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Yes, that's what I also read from the code. Doesn't seem to make much sense at first. Setting bit 0 of port 4 gives strange results, it'll hang or reset most of the time but not always.

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PostPosted: Thu 24 Mar, 2005 4:15 pm 
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Here are schematics of the differences of the 82's link port between <19.0 and 19.006 ROMs (we could say HW1 and HW2, as for bigger calcs). It's in french though, but I think CoBB could understand. If not, just ask. If those differences could be emulated, that would be nice :)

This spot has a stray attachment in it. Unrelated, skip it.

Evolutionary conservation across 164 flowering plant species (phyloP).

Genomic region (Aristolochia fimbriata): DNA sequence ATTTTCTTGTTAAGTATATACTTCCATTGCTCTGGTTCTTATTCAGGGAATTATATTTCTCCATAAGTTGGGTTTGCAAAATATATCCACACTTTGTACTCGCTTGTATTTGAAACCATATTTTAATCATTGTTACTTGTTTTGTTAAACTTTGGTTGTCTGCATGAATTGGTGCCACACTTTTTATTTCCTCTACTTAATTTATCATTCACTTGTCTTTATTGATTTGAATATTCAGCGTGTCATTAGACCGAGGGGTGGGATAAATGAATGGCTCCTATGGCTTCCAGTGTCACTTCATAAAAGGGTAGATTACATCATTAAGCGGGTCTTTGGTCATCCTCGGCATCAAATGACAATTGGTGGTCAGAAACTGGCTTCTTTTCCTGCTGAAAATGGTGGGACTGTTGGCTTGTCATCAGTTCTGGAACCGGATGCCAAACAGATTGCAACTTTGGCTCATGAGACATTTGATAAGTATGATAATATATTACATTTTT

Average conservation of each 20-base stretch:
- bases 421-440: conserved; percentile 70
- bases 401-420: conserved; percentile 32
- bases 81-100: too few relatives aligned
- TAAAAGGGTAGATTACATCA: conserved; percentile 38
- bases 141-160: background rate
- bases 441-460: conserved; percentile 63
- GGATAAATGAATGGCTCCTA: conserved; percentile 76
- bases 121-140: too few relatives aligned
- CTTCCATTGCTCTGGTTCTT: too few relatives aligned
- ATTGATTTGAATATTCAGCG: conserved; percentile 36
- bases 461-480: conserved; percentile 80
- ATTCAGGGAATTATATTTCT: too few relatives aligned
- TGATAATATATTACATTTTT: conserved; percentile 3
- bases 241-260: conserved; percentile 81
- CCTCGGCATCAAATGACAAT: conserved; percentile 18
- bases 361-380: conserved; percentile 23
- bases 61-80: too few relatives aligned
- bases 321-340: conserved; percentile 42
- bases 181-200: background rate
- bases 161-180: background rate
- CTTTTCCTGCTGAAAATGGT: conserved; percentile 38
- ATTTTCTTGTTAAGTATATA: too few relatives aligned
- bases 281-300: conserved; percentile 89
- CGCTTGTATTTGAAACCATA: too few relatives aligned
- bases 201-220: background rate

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PostPosted: Thu 24 Mar, 2005 4:27 pm 
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Keep up the hope, I think I can do something about it. :)

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PostPosted: Sat 26 Mar, 2005 11:30 am 
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I've been experimenting a bit, and I came to the following conclusion:

My TI-83 (ROM 1.07) is running at 5MHz. Was I the only one to think that it's supposed to run at 6 instead?

The interrupt frequencies are the following (Hz):

xxyy: port 3: ?????xx?, port 4: ?????yy? (? is irrelevant)

0100: 600
0101: 257
0110: 164
0111: 120

1000: 1200
1001: 514
1010: 327
1011: 240

1100: 1800
1101: 771
1110: 491
1111: 360